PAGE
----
60 Non-Threatening Formative Assessment Techniques. 60 Non-Threatening Formative Assessment Techniques by TeachThought Staff As frequently as a chef needs to check a sauce for taste, teachers should check for understanding.
A Handful of Tools That Help Students Analyze Their Own Writing. Last Saturday I reviewed Analyze My Writing.
That post proved to be one of the most popular posts of the week. It also prompted a bunch of questions from readers looking for other tools like it. Here are some more good tools that students can use to analyze their own writing. Hemingway is a free tool designed to help you analyze your writing. Hemingway offers a bunch of information about the passage you've written or copied and pasted into the site. WordCounter is a simple tool that writers can use to identify the words that they use most frequently in their text. StoryToolz offers a few tools to help you edit your work. Word clouds can help students analyze their own writing by showing them the words that they use with the most frequency in their works. A Dictionary For 21st Century Teachers: Learning Models.
33 Graphic Design Tools To Publish Visual Content. 33 Graphic Design Tools To Publish Visual Content by TeachThought Staff Digital literacy is, in part, about digital publishing.
Digital publishing is, in part, about the writing process–choosing an audience and purpose, drafting content, revising and editing that content, and then sharing it with the world. But digital publishing is also about the right tools for the right platform and the right device. Education is no different; digital publishers in your classroom need the right tools to do amazing things.
If you think this isn’t true, sit down to create a book cover with Microsoft Word instead of Adobe InDesign. In an era of digital literacy and digital publishing comes a new genre–visual content. Have You Ever Wondered Why Marijuana Is Illegal? Joe Rogan Brilliantly Summarizes… The Declaration of Independence is PRINTED on hemp paper, yet it's a banned and taboo product...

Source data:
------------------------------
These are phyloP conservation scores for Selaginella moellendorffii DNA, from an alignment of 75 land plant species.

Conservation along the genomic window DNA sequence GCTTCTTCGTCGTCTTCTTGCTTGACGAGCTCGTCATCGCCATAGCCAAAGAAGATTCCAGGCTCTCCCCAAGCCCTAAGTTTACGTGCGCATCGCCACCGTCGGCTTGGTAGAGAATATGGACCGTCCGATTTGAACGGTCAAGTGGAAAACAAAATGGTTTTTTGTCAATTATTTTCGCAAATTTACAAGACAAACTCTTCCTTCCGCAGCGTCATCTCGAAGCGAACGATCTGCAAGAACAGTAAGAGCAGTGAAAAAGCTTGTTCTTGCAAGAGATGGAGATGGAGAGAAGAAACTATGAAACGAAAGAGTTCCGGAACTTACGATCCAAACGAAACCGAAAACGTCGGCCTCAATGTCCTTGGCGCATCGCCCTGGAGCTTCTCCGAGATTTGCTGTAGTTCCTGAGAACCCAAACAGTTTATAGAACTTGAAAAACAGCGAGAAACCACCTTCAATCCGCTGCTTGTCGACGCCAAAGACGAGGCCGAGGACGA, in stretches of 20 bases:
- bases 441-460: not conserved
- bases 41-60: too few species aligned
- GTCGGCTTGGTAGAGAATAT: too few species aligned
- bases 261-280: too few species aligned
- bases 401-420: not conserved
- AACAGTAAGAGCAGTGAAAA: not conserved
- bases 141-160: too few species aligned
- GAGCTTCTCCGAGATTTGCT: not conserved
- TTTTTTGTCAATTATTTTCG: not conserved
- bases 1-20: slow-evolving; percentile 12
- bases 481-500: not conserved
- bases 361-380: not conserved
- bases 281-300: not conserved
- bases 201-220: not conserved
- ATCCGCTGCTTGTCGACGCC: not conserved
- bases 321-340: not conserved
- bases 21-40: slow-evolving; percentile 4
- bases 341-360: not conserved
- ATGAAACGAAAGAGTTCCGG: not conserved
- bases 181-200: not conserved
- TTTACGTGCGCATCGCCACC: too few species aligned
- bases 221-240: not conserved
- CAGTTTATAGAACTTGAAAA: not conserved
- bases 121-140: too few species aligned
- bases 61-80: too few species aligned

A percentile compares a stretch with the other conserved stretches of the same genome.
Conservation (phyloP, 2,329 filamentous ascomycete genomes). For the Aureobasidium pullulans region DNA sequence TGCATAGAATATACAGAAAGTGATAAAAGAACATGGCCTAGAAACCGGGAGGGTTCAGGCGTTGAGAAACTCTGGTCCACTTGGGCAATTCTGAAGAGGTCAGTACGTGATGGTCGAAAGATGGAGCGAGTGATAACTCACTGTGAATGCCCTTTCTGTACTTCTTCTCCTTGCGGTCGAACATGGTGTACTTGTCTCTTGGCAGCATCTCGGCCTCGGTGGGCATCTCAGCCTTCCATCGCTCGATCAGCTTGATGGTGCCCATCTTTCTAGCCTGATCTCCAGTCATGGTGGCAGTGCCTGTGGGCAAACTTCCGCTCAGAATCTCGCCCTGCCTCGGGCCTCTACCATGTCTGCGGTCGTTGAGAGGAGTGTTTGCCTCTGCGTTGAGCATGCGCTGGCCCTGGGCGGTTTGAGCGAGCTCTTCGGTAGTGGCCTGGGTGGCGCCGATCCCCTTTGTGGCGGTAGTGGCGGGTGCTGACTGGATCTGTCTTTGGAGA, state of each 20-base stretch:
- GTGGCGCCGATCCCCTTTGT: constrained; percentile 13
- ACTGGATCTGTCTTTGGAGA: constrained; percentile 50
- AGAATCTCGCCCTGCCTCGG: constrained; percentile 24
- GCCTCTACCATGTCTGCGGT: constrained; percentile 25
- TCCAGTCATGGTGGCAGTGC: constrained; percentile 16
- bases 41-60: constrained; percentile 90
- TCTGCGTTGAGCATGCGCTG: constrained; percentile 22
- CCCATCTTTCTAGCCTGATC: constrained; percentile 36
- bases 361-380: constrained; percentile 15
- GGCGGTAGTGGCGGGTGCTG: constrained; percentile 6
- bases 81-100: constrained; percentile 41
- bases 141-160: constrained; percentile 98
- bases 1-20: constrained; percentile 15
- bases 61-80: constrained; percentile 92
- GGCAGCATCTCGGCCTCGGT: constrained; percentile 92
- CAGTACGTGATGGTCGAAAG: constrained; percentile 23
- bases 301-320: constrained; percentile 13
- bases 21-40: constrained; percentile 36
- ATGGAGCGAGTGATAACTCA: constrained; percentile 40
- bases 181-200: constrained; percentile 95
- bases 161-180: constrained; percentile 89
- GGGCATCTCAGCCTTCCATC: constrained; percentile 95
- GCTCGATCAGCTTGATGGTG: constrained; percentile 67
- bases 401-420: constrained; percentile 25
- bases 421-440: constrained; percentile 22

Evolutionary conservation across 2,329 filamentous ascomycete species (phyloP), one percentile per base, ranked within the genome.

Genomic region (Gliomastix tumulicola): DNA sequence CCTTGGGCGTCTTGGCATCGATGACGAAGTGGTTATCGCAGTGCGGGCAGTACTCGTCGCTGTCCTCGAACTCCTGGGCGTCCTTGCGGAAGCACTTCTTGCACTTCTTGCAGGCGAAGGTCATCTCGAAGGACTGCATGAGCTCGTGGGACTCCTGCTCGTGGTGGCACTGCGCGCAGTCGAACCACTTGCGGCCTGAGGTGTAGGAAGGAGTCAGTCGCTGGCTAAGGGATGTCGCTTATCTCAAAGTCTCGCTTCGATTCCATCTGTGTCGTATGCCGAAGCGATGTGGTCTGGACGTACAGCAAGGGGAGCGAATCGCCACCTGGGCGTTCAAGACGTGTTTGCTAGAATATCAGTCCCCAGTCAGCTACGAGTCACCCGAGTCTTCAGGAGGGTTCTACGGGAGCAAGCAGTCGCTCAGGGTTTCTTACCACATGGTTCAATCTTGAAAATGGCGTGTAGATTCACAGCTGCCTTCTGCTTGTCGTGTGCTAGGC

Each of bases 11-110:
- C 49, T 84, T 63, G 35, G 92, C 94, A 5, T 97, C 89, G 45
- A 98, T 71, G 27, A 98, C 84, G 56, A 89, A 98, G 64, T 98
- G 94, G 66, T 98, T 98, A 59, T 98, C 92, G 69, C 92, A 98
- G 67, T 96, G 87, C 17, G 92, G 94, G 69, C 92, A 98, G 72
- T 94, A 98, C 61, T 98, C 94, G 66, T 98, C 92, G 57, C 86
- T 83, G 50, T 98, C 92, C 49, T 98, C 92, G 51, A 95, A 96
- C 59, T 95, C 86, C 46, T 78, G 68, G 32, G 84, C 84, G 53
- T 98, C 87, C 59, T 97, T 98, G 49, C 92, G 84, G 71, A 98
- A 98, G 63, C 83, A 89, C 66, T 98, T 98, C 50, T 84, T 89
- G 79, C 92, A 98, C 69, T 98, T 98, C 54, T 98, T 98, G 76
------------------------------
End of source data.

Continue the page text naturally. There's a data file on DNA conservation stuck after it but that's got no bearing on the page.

Ever wonder why? Joe Rogan is one of those activists who has a way of explaining things in a format everyone can understand. Credit: Pinterest And in the brilliant video below, Joe uses his famous means of expression to cover a topic that’s been on many peoples’ minds lately: Why is Cannabis illegal? Hemp is one of the strongest and most durable of all nature textile fibers, is less expensive to produce as paper than trees, and lasts longer than most fabrics and while also being able to withstand harsh conditions. In fact, hemp in its diverse forms is so useful, many people have been wondering why this plant – whose fibers have been used for thousands of years – is so restricted in modern-day times. After you watch the video featuring Joe Rogan below, it might just make sense… What are your thoughts?
This article is free and open source. Trending on the Web. 5 Levels Of Technology Integration In Curriculum - The integration of technology in learning is not new.
In the 1980s, many schools had fancy calculators, Macintosh computers, and were even teaching students basic coding. This kind of integration often happened at the lesson or activity level, meaning that it was often surface-level, tacked-on, and perhaps a bit superficial. The power of technology is difficult to fully leverage without curriculum-level integration. This means choosing tools, platforms, and policies based on standards, assessment, and instruction. A side benefit to this approach is the possibility of teacher collaboration and “same-pageness.” The following technology integration matrix we spotted over on zzwriter.com‘s excellent blog takes a look at this idea of embedding technology at the curriculum level. How to Create Flashcards from a Google Spreadsheet. RefME Web Clipper Makes It Easy to Cite Webpages. Learning Theories: Jerome Bruner On The Scaffolding Of Learning - Learning Theories: Jerome Bruner On The Scaffolding Of Learning by Steve Wheeler, Associate Professor, Plymouth Institute of Education In this post, we explore the work of Jerome Bruner on scaffolding of learning.
This is a simplified interpretation of the theory, so if you wish to learn more, please read the original works. The Theory Bruner’s theory of scaffolding emerged around 1976 as a part of social constructivist theory, and was particularly influenced by the work of Russian psychologist Lev Vygotsky. Bruner believed that when children start to learn new concepts, they need help from teachers and other adults in the form of active support. 27 Ways To Promote Intrinsic Motivation In The Classroom. 27 Ways To Promote Intrinsic Motivation In The Classroom by TeachThought Staff We’ve talked about the definition of intrinsic motivation in the past.
We’ve also talked about some basic ways to improve student motivation. This time, it’s Mia MacMeekin‘s turn to speak to you about the same, but through gridded, blocked, and easy to read infographics. The graphic starts with a definition for both intrinsic motivation and extrinsic motivation, then offers 27 verbs that can help promote that magic stuff that is characterized by curiosity, effort, engagement, and academic success. Some were a little iffy–“praise” and “milestones” seemed a little closer to extrinsic motivation. Our favorites? 5. 7. 8. 22. 23. 24.